Type Theory and Axiom

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Type Theory and Axiom

Tim Daly
is an excellent "cross-over" document between type theory and Axiom. In particular,
he talks about type classes, which we have been discussing, in Axiom terms. Many
of these topics, such as coercions, are relevant.

The thesis abstract reads:

We study type systems for computer algebra systems, which frequently correspond
to the "pragmatically developed" typing constructions used in Axiom.

A central concept is that of type classes which correspoind to Axiom categories. We
will show that types can be syntactically described as terms of a regular order-sorted
signature if no type parameters are allowed. Using results obtained for the functional
programming language Haskell we will show that the problem of type inference is
decidable. This result still holds if higher-order functions are present and parametric
polymorphism is used. These additional constructs are useful for further extensions
of existing computer algebra systems. These typing concepts can be used to implement
category theory and algebra.

On the one hand we will show that there are well known techniques to specify many
important type classes algebraically, and we will also show that a formal and
algorithmically Feasible treatment of the interactions of algebraically specified data
types and type classes is possible. On the other hand we will prove that there are
quite elementary examples arising in computer algebra which need very "strong"
formalisms to be specified and are thus hard to handle algorithmically.

We will show that it is necessary to distinguish between types and elements as
parameters of parametrized type classes. The type inference problem for the former
remains decidable whereas for the latter it becomes undecidable. We will also show
that such a distinction can be made quite naturally.

Type classes are second-order types. Although we will show that there are
constructions used in mathematics which imply that type classes have to become
first-order types in order to model the examples naturally, we will also argue that this
does not seem to be the case in areas currently accessible for an algebra system.
We will only sketch some systems that have been developed during the last years
in which the concept of type classes as first-order types can be expressed. For some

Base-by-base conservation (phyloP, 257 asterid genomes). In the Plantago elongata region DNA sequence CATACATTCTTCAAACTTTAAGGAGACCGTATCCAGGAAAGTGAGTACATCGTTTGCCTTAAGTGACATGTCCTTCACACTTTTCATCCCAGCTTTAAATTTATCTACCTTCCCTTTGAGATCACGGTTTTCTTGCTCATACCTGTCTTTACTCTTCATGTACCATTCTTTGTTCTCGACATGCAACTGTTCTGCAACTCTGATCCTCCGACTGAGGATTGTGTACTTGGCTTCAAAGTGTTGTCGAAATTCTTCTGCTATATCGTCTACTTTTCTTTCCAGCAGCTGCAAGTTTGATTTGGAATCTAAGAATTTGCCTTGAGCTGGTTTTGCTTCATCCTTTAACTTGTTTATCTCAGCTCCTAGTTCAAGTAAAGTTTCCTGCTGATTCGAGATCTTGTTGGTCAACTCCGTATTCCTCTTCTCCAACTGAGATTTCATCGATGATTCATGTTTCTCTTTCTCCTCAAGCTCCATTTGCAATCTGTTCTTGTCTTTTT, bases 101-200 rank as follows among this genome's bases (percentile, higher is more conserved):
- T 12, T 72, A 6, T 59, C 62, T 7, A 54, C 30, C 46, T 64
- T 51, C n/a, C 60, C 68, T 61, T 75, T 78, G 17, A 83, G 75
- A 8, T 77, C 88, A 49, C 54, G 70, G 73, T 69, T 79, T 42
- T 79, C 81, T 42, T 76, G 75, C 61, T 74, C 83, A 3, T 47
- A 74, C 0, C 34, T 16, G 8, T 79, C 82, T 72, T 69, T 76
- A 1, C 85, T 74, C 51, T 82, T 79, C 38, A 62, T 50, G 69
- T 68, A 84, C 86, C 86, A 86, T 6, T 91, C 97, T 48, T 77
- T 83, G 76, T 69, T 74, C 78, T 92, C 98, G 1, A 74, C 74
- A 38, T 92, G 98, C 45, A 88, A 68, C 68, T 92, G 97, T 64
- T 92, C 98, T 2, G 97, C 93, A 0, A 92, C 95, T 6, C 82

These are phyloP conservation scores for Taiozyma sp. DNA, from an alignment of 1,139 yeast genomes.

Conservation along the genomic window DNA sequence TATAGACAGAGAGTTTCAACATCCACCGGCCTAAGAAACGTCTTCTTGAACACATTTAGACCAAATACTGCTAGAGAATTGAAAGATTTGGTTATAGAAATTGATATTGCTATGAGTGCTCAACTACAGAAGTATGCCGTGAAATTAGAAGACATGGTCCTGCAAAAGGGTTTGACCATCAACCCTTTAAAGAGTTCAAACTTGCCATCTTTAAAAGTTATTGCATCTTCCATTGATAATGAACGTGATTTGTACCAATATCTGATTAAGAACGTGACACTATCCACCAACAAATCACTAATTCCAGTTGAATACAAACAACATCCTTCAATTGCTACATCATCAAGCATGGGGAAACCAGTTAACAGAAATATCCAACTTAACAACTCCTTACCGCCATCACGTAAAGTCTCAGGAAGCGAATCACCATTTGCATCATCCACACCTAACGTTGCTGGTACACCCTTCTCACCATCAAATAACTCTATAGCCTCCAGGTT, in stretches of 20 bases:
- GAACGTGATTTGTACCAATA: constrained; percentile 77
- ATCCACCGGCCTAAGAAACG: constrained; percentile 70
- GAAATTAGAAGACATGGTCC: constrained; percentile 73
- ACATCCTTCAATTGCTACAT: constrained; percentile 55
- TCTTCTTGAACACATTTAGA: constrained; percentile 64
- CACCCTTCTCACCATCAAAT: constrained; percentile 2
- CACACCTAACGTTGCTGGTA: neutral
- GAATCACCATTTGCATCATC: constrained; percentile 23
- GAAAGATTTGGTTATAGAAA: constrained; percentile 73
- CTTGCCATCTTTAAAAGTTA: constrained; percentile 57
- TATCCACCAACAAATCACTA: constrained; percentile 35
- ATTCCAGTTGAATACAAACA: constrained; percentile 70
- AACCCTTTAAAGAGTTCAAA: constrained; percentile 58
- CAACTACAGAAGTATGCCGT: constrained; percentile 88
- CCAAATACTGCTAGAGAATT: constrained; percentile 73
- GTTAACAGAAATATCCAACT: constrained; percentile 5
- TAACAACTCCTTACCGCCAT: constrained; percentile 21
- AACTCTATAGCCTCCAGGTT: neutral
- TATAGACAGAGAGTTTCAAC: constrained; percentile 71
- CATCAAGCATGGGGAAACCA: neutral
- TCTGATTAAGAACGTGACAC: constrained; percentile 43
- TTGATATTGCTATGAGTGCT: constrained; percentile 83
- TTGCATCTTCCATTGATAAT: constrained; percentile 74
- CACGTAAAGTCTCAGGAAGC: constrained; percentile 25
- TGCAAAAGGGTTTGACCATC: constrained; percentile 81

of these systems the type inference problem was proven to be undecidable.

Another fundamental concept for a type system of a computer algebra system --
at least for the purpose of a user interface -- are coercions. We will show that there
are cases which can be modeled by coercions but not by an "inheritance
mechanism", i.e. the concept of coercions is not only orthogonal to the one of
type classes but also to more general formalisms as are used in object-oriented
languages. We will define certain classes of coercions and impose conditions on
important classes of coercions which will imply that the meaning of an expression
is independent of the particular coercions that are used in order to type it.

We shall also impose some conditions on the interaction between polymorphic
operations defined in type classes and coercions that will yield a unique meaning
of an expression independent of the type which is assigned to it -- if coercions are
present there will very frequently be several possiblities to assign types to expressions.

Often it is not only possible to coerce one type into another but it will be the case
that two types are actually isomorphic. We will show that isomorphic types have
properties that cannot be deduced from the properties of coercions and will shortly
discuss other possibilities to model type isomorphisms. There are natural examples
of type isomorphisms occurring in the area of computer algebra that have a
"problematic" behavior. So we will prove for a certain example that the type
isomorphisms cannot be captured by a finite set of coercions by proving that
the naturally associated equational theory is not finitely axiomatizable.

Up to now few results are known that would give a clear dividing line between
classes of coercions which have a decidable type inference problem and
classes for which type inference becomes undecidable. We will give a type
inference algorithm for some important class of coercions.

Other typing constructs which are again quite orthogonal to the previous ones
are those of partial functions and of types depending on elements. We will link
the treatment of partial functions in Axiom to the one used in order-sorted algebras
and will show some problems which arise if a seemingly more expressive solution
were used. There are important cases in which types depending on elements arise
naturally. We will show that not only type inference but even type checking is
undecidable for relevant cases occurring in computer algebra.

Tim


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